“If we have information, we ask for their help and if they have information, they would immediately relay all of them to us. It is indeed a good collaboration to maintain peace and order here in Metro Manila,” said Eleazar.

At least 9,000 cops and force multipliers will be deployed near the vicinity of the Batasang Pambansa in Quezon City to provide security during the SONA.

Aside from the vicinity of the House of Representatives, Eleazar said police officers will secure places of convergence like malls and churches as well as vital installations like terminals, airports, and seaports.

He also assured security will be provided in Mendiola, the United States Embassy and EDSA Shrine, where rallies are expected to be held during the SONA.

“The PNP remains vigilant to prevent the occurrence of crimes and respond to any call for assistance,” Eleazar added. 

The National Capital Region Police Office and the Quezon City police command allowed militant groups and other protesters to conduct demonstrations but the authorities appealed to them not to bring bags and backpacks, and not to wear jackets. 

“We are asking them not to carry bags and wear jackets. But this is just a discouragement, we cannot prohibit them from doing it,” said Eleazar. 

Citing the previous SONA, the NCRPO is expecting at least 15,000 pro and anti-rallyists to hold demonstrations along Commonwealth Avenue and IBP Road.

“As usual, our police will exercise maximum tolerance but at the same time we asked the militant groups to do their share and police their ranks to ensure a peaceful and orderly SONA day,” the NCRPO chief said, adding that his office has not monitored any serious threat of attacks for the event.

“But we are continuously coordinating with agencies involved,” he said.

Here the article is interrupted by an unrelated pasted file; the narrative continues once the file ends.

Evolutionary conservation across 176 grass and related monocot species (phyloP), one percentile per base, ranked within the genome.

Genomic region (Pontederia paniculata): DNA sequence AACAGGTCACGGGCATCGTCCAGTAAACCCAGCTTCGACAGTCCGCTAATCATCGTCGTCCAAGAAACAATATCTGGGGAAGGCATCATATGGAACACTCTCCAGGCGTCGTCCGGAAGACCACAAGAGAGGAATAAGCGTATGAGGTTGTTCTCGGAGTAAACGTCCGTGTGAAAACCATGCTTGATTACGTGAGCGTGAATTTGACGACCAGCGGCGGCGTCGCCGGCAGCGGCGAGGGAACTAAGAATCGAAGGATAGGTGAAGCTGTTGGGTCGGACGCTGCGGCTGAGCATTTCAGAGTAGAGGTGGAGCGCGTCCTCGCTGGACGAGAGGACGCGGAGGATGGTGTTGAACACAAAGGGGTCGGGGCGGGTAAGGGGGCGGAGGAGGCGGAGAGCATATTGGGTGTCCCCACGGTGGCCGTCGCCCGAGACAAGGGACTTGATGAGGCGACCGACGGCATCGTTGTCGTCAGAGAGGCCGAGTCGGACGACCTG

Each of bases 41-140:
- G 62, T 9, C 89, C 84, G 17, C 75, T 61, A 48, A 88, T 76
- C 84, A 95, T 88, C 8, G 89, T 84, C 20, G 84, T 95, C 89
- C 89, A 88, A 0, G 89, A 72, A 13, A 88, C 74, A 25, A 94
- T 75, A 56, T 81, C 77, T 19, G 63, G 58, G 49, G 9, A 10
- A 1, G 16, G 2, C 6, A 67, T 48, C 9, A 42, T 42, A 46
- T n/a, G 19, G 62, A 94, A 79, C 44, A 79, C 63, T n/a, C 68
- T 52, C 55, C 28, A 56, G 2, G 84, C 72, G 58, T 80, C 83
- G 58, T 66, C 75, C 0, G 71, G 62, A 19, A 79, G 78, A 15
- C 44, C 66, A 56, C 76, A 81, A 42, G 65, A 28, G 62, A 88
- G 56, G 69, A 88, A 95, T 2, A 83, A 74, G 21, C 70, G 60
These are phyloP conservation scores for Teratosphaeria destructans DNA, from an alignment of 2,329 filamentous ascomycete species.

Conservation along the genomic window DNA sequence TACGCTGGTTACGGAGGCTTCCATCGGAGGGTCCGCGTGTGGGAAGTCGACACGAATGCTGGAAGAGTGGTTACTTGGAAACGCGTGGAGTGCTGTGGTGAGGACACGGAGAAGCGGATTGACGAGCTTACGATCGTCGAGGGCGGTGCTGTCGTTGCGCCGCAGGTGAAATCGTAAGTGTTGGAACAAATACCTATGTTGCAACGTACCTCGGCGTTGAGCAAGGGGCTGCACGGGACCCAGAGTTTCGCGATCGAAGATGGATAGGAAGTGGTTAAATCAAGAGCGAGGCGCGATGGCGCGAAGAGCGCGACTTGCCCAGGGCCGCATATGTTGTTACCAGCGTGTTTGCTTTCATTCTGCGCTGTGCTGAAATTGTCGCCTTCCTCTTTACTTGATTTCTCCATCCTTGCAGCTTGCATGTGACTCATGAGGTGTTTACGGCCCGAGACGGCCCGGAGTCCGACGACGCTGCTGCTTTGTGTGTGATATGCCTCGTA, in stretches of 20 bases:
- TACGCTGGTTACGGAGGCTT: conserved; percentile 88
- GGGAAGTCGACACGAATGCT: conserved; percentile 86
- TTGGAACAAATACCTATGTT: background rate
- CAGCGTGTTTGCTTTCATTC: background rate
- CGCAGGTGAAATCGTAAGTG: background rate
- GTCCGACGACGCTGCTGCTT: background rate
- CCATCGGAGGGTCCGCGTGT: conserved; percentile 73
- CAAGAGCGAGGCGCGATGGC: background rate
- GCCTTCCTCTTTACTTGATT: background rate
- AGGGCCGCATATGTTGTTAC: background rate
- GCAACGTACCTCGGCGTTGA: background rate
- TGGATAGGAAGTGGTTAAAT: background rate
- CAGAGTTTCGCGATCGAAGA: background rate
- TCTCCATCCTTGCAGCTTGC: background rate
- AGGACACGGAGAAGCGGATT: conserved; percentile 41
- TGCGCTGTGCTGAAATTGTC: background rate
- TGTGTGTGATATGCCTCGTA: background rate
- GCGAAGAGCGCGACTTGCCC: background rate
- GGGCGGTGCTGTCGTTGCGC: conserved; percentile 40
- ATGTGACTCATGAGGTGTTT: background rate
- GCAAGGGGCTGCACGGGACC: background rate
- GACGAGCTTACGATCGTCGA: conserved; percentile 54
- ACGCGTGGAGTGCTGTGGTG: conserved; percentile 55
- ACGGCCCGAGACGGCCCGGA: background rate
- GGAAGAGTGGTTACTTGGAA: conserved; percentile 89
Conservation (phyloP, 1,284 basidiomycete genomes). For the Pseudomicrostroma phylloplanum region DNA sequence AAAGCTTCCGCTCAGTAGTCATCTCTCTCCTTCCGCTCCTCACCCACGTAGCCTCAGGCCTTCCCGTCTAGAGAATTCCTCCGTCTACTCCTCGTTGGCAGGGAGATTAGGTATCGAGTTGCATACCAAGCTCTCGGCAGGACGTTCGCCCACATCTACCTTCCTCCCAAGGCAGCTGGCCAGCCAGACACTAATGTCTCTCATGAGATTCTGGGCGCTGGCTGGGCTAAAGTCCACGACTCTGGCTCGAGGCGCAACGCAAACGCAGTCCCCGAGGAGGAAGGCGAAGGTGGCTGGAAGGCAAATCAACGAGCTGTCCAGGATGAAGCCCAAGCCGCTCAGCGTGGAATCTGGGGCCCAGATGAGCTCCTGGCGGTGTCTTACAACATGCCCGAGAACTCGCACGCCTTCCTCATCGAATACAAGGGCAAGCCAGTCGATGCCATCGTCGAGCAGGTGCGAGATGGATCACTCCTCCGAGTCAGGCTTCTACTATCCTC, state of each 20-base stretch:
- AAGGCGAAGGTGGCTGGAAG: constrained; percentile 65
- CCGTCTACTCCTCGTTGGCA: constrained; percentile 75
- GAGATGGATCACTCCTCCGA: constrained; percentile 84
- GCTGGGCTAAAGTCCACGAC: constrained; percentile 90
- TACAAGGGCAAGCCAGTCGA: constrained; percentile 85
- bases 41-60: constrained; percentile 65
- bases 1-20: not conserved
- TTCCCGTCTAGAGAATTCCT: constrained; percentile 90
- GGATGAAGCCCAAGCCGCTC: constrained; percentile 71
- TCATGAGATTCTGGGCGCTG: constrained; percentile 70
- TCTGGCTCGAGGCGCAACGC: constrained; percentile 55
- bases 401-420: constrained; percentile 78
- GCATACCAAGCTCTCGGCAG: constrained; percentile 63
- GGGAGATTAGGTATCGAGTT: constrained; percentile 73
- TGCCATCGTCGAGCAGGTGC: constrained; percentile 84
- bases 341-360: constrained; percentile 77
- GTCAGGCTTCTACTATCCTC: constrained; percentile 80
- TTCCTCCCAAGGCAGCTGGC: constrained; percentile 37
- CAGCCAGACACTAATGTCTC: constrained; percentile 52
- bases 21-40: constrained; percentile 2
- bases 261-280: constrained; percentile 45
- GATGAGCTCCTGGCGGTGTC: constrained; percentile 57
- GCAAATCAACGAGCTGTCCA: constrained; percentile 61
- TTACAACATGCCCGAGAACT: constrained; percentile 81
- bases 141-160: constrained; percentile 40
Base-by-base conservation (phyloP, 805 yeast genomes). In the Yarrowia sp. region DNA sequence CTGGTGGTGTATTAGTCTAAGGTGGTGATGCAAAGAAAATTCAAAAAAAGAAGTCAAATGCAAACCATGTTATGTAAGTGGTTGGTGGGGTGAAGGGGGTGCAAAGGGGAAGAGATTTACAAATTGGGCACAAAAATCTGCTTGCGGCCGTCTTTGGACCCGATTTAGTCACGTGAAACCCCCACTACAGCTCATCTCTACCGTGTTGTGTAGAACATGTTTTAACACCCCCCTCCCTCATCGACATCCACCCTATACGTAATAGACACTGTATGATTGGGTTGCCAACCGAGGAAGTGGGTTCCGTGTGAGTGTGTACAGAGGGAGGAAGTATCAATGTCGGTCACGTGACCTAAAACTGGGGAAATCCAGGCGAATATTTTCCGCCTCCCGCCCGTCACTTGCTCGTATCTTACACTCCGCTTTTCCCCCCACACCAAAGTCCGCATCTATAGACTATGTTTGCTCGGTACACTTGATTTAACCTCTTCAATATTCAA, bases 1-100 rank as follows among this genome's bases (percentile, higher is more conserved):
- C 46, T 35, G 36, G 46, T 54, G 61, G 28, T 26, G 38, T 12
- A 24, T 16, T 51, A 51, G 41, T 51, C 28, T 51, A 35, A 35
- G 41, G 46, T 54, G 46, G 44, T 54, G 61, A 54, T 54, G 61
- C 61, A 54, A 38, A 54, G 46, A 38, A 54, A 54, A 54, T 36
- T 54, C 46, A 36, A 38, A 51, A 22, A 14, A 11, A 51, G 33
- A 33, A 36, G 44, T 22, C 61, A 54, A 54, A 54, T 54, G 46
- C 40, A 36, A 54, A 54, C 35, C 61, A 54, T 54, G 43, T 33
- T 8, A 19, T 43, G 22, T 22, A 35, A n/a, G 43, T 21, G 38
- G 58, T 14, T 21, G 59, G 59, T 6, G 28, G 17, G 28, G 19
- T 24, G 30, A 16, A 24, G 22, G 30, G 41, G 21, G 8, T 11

Muslim community leaders, meanwhile, are coordinating and helping the NCRPO in its intelligence-gathering and information-sharing relating to potential security threats in the metropolis.

“In several times, they proved their sincerity in our effort to maintain peace and order in Metro Manila. They have been helping us and we have a good relationship with them,” said Eleazar.

Morente said  being a visitor of the country did not give foreigners the political rights and privileges of a Filipino, saying “joining political demonstrations is an utter display of disrespect to the country’s authorities, and is equivalent to meddling in our internal affairs as a sovereign nation.”

In 2013, Dutch citizen Thomas van Beersum was deported after being photographed joining a protest and taunting a crying policeman, while Canadian student Kim Chatillon-Miller was also deported for joining an anti-SONA demonstration.

In 2018, Australian nun Patricia Fox was denied renewal of her visa for violating the conditions of her stay and participating in partisan political activities, while in the same year, Zimbabwean Tawanda Chandiwana, American Adam Thomas Shaw, and Malawian Miracle Osman were ordered to leave for involvement in leftist activities.

“Follow our laws. It is very simple and clear. Foreign visitors are not allowed to partake in political demonstrations. We allowed your stay in the Philippines, please respect our government and our laws,” he said.

Morente clarified that while it was within the BI’s policy to welcome foreign visitors, the BI is also duty-bound to implement the law by deporting foreign protesters.

“Foreigners have no business joining such activities as it is a clear violation of their conditions of stay,” he added. With PNA

READ: Pre-SONA: Cops summon pros, cons

Topics: National Capital Region Police Office , Rodrigo Duterte , House of Representatives , State of the Nation Address , Guillermo Eleazar